The content of Human Week started with an audio-filled blog post on the ArenaNet blog, which is a nice human-centric follow-up to an earlier post on these types of sounds. The sound bites aren’t combat grunts, death taunts, or NPC story time. Rather, they are the sounds a player would hear just running along the streets of the human capital, Divinity’s Reach. People talking about marriage, religion, strife, politics, war, and love all are included in this ear-filling offering. These additions are really a bittersweet symphony.
On the good side, they blow the game’s immersion levels through the roof. I can only imagine running along and actually stopping so I can hear the end of the conversation. The sound clips available in the post are really well-written and well-spoken. Some are very witty, and some are very interesting. Plus, if they are sprinkled with exciting tidbits that actually lead to something. “Wait, what?” you think, “The human hero dude got in a fight with evil politician’s guards.” Tell me more!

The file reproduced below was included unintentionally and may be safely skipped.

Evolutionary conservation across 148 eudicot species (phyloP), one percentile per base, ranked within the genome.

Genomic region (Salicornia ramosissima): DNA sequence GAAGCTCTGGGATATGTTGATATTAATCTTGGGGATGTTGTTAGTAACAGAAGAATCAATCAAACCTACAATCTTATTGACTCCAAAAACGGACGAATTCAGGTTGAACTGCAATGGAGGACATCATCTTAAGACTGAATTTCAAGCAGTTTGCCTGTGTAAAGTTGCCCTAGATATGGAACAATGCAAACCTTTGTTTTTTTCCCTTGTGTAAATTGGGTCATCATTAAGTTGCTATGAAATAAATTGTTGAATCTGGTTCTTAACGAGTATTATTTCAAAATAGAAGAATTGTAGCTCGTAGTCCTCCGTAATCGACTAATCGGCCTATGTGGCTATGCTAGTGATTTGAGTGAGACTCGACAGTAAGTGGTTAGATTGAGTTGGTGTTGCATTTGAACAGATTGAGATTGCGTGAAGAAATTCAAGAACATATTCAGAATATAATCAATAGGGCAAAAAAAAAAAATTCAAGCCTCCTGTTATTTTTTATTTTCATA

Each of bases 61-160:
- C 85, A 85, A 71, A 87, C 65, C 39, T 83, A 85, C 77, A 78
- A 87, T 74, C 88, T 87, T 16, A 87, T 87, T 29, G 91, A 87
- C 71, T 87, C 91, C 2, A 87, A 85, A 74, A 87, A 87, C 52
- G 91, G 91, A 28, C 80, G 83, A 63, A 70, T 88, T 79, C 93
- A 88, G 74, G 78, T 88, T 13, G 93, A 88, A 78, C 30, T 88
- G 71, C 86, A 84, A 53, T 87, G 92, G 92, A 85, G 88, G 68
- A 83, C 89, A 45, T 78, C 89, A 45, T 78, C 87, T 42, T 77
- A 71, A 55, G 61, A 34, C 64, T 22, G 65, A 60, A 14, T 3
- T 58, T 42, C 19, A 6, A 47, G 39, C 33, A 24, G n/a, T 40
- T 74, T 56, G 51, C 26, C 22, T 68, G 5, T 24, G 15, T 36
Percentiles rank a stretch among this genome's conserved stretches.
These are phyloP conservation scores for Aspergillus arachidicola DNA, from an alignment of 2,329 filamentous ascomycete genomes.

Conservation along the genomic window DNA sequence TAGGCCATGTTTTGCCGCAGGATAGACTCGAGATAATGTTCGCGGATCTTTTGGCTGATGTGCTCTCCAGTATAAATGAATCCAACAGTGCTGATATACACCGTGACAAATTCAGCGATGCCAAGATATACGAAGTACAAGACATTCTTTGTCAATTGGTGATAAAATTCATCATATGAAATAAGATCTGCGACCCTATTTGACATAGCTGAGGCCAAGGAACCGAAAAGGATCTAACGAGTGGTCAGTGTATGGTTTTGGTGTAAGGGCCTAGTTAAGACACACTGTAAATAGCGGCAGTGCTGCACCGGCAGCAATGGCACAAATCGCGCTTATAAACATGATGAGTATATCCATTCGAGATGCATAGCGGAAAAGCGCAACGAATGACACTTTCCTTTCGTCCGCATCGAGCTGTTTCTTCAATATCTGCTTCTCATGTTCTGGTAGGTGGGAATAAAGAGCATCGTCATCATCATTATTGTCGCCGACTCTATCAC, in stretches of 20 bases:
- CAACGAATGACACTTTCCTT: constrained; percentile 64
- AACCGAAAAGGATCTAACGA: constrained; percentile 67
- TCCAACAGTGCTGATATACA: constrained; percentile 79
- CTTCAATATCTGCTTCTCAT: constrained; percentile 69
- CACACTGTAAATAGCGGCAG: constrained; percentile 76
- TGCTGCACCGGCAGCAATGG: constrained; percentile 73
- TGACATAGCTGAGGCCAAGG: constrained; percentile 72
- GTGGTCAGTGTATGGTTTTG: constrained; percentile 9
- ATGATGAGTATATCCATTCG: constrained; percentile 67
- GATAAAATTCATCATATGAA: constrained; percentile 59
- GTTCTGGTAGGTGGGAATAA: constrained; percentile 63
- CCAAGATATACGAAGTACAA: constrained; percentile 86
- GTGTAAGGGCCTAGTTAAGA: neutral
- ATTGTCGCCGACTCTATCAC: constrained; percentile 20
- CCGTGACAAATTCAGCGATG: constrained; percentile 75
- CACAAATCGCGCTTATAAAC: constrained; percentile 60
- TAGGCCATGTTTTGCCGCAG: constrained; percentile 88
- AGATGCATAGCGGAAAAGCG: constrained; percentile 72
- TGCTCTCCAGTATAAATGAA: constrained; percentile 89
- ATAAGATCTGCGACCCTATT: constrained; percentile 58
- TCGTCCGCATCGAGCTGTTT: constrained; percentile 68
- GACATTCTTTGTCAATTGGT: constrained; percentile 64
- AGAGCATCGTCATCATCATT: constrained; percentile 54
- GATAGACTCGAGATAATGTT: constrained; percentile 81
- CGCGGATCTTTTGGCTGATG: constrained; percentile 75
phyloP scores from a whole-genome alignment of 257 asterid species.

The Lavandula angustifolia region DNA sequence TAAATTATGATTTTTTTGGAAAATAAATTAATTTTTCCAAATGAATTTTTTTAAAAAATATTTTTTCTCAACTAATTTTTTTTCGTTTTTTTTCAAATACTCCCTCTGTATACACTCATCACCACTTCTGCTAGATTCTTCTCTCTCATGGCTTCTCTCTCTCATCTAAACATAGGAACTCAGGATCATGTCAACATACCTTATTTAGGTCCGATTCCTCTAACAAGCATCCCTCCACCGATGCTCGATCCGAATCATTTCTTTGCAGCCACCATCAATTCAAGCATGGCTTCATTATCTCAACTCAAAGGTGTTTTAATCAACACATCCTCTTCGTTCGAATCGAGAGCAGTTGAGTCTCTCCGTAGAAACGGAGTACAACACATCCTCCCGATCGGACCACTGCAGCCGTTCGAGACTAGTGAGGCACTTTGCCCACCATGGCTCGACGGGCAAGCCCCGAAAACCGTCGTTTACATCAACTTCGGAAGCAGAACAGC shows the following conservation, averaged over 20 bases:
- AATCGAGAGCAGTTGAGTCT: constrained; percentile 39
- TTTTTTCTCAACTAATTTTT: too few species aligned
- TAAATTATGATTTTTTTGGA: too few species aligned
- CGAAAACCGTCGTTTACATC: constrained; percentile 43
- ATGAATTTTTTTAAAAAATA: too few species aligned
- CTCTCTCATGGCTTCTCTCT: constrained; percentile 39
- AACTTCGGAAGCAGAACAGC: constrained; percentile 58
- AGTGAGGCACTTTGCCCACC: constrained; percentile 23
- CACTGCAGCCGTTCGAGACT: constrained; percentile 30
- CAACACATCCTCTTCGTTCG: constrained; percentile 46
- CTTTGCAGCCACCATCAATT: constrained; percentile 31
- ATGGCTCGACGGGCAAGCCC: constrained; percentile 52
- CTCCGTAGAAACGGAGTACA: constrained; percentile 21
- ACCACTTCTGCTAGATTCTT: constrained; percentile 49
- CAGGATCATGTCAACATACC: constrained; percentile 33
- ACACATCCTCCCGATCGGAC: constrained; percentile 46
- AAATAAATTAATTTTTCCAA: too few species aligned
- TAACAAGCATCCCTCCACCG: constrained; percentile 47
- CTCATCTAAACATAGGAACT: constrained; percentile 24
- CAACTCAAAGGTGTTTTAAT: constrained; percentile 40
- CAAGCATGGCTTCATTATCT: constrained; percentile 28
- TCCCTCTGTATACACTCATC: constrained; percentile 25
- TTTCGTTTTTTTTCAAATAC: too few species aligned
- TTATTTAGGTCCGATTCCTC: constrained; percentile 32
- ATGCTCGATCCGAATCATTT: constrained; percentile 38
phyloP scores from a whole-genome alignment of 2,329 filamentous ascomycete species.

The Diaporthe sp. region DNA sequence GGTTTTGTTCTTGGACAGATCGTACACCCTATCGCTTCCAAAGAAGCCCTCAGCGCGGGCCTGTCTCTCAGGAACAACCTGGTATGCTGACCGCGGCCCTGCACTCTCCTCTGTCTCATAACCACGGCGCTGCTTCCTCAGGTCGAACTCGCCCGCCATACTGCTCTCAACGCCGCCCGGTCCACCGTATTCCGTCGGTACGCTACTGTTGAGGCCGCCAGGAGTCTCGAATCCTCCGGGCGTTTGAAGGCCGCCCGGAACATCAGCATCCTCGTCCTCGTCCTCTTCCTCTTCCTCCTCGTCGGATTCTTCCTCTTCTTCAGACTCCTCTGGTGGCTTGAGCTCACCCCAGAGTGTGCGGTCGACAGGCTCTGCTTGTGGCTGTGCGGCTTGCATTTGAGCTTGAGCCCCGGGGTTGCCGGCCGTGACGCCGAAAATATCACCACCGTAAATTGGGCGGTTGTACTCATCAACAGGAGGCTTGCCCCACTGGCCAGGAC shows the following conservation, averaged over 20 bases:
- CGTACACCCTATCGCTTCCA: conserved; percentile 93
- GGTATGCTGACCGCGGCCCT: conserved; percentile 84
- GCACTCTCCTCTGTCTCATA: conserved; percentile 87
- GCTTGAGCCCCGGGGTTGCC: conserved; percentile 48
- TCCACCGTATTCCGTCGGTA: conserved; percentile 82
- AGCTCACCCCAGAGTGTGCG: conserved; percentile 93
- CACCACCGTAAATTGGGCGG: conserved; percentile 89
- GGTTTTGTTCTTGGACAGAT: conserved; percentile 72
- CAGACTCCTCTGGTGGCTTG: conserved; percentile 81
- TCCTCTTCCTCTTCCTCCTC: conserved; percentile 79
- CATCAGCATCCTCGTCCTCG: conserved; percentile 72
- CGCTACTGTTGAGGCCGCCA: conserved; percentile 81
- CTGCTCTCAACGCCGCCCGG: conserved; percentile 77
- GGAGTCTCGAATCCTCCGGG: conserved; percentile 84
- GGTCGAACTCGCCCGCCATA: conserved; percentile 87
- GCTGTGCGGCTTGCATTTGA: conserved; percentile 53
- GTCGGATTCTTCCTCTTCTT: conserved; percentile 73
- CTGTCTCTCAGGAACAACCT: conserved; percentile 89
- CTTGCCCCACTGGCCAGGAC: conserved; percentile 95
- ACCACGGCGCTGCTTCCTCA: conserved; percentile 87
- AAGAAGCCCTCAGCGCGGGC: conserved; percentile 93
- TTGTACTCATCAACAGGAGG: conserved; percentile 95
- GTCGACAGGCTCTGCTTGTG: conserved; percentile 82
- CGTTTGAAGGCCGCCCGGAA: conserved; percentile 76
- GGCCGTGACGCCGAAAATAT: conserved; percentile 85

Yet, this huge immersion groundswell also makes me nervous. It’s a huge undertaking, and it will continue to be for every future expansion. Either that or expansions won’t have that level of detail, which would be a nice glaring hole. ArenaNet also has to be extremely wary of repetition and temporal stasis. I don’t want to hear about Minister Caudecus’s brilliant oration in Senate for the fifth time after I found out Caudecus was going to be the next Lich and slew him verily. Additionally, I hope that they have subtitles or chat bubbles for these asides for both the hearing-impaired and those that have to be listening to their wife.
Back to the good, this is a beautiful master stroke against quest text. All that background, lore, and hints at movements far larger than a character’s own can be hidden in these aural gems. The “quest” text can be left to something quickly and simply read. “Centaurs are burning my farm! Stop them!” is all we would need, instead of 200 words leading up to the climax of player action. All that stuff about why the centaurs are burning farms, taking breeding horses, Farmer Beau’s “grass,” and their northerly attitude can all be told elsewhere.
we goes together